US reopens investigation into Watergate saga
The US is said to have reopened the investigation into the Watergate saga, more than 35 years after the biggest political scandal in the country`s history forced the then President Richard Nixon to step down.
Washington: The US is said to have reopened the investigation into the Watergate saga, more than 35 years after the biggest political scandal in the
country`s history forced the then President Richard Nixon to step down.
Forensic investigators have now been called in to investigate exactly what Nixon knew about the Watergate break- in, particularly the extent of his knowledge of the raids on the Democratic National Committee`s offices in Washington.
Investigators appointed by the US National Archives are to analyse notes taken by the White House chief of staff HR Haldeman at a meeting with the late president just three days after Nixon campaign members were arrested for breaking into the Watergate building.
Their mission is to find out what Nixon and Haldeman discussed during the 18-and-a-half minutes missing from tape recordings of the meeting and from the aide`s large yellow note book, the online edition of British newspaper `The Daily Telegraph` reported.
Experts have given up trying to unlock the mystery from the erased tape. The search will instead scour Haldeman`s notes for incriminating clues.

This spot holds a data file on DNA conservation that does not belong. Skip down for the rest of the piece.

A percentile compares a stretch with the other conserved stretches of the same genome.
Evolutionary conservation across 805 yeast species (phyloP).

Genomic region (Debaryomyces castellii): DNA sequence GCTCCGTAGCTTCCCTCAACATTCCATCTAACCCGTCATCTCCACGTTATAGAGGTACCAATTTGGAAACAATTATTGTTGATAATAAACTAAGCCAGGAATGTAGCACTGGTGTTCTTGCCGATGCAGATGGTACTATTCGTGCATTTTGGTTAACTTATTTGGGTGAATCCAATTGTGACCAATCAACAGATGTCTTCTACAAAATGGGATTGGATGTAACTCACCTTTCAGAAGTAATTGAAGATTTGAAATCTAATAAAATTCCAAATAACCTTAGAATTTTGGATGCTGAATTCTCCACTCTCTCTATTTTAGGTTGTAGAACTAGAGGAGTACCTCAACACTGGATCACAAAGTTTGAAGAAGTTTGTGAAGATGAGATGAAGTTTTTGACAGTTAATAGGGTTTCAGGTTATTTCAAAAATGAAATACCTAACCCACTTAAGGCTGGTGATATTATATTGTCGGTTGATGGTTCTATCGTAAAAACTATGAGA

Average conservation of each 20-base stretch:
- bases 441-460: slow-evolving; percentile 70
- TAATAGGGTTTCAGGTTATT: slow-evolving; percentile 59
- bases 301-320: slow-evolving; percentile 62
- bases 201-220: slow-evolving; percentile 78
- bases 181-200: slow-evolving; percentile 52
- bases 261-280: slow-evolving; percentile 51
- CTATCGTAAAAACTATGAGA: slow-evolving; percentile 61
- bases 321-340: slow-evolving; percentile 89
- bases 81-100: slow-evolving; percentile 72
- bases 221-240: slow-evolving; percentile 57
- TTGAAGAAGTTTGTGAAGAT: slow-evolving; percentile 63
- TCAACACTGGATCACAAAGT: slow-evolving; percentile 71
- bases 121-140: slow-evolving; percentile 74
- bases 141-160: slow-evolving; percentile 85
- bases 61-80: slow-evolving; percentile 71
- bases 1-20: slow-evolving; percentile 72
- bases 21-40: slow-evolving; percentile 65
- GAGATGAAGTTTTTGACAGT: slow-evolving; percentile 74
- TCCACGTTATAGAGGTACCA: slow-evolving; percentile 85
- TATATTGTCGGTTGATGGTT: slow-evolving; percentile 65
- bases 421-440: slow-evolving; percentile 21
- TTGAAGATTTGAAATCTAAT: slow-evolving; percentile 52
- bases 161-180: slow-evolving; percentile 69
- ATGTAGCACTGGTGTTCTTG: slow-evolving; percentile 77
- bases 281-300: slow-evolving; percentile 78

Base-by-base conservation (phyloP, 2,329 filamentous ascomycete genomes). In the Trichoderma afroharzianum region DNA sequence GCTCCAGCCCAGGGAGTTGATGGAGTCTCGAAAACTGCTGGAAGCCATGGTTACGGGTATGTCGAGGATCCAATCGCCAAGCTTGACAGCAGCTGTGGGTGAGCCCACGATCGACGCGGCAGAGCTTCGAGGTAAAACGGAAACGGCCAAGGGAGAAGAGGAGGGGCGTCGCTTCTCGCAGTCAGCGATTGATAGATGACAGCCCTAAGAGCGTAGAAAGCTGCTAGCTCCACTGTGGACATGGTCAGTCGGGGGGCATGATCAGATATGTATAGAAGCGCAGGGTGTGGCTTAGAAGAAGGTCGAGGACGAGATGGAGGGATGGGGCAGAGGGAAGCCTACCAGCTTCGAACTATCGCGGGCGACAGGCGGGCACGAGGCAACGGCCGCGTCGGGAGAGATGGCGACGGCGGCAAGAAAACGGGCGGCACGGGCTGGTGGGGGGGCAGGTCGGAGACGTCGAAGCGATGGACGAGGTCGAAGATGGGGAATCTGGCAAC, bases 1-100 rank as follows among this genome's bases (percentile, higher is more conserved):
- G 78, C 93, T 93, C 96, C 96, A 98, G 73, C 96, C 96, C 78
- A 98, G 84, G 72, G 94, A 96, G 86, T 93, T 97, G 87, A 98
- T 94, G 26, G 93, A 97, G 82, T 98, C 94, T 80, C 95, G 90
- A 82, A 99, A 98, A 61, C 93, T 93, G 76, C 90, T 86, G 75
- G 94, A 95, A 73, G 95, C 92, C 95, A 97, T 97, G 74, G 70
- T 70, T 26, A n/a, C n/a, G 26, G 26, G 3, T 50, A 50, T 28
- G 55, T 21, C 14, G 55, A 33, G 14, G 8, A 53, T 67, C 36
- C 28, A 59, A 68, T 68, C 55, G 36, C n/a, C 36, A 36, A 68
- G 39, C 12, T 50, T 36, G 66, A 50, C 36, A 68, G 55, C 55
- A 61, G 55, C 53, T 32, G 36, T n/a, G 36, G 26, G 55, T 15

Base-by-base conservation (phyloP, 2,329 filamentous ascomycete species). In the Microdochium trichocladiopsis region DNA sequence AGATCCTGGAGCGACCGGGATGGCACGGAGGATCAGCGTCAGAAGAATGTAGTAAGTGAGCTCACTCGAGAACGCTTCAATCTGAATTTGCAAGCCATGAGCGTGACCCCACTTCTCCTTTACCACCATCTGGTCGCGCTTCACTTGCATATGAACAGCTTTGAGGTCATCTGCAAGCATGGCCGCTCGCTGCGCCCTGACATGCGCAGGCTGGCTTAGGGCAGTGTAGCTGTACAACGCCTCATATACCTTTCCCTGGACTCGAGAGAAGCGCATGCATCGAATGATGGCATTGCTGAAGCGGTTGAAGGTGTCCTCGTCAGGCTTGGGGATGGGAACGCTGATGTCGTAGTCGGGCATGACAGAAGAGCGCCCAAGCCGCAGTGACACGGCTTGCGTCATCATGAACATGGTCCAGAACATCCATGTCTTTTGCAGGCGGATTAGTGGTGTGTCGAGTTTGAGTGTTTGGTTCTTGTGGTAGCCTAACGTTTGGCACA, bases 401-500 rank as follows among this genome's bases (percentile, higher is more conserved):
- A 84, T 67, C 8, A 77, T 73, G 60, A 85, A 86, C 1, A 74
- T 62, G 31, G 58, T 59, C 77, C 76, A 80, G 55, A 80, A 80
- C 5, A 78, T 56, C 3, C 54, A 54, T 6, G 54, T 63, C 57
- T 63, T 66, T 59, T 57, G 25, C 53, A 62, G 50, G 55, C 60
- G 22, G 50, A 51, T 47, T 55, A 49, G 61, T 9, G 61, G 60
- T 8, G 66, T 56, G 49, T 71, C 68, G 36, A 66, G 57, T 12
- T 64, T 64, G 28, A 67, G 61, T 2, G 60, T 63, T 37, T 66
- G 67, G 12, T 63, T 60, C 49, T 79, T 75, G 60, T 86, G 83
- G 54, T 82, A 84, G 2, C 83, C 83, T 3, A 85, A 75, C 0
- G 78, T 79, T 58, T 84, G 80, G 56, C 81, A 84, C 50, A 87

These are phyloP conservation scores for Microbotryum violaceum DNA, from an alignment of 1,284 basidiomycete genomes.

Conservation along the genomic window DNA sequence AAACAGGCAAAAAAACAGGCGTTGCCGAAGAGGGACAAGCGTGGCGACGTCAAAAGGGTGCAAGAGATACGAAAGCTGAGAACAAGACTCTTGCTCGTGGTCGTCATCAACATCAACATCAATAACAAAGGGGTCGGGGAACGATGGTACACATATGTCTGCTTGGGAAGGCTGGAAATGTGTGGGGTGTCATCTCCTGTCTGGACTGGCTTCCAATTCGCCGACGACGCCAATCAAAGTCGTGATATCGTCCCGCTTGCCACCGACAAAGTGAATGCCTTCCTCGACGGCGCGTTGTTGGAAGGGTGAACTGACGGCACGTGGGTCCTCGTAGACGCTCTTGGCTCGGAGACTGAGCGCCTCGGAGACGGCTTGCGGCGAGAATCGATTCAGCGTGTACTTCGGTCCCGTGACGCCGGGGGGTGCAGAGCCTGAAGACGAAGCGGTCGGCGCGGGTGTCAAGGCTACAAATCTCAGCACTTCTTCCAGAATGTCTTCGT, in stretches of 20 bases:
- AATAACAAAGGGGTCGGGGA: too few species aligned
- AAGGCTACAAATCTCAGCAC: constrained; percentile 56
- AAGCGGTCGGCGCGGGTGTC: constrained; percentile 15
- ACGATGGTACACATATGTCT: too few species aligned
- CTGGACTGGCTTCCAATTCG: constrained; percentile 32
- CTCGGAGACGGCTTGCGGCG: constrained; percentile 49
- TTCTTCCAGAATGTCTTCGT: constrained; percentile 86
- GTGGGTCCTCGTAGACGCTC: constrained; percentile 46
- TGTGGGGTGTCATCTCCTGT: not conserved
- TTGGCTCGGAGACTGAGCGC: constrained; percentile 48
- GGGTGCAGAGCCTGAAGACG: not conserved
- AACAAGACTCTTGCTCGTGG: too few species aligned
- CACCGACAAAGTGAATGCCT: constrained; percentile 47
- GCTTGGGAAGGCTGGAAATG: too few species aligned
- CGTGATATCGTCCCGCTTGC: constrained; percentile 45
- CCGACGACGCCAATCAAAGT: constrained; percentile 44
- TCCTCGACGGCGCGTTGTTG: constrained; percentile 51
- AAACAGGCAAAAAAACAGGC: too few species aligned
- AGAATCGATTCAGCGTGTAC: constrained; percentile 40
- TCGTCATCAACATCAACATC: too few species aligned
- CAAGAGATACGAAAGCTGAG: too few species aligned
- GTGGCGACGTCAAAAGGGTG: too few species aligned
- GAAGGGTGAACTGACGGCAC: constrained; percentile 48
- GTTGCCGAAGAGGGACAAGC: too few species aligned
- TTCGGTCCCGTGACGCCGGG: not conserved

Investigators will use electrostatic detection analysis, which is capable of detecting and highlighting indented images, such as those left on a sheet of paper when a pen has written on a sheet above it. This might show evidence that certain pages were destroyed and even point to words so far lost to history, the report said.
Techniques known as hyperspectral imaging and video spectral comparison also will be used. And, the test results are expected early next year.
The prospect of confirming that a gap exists in the notes, corresponding with the gap in the recording, has Nixon historians on tenterhooks.
"My best scholarly guess is that Nixon asked Haldeman if anyone in the White House had advance knowledge of the Watergate break-in," Luke Nichter of Texas A&M University was quoted as saying.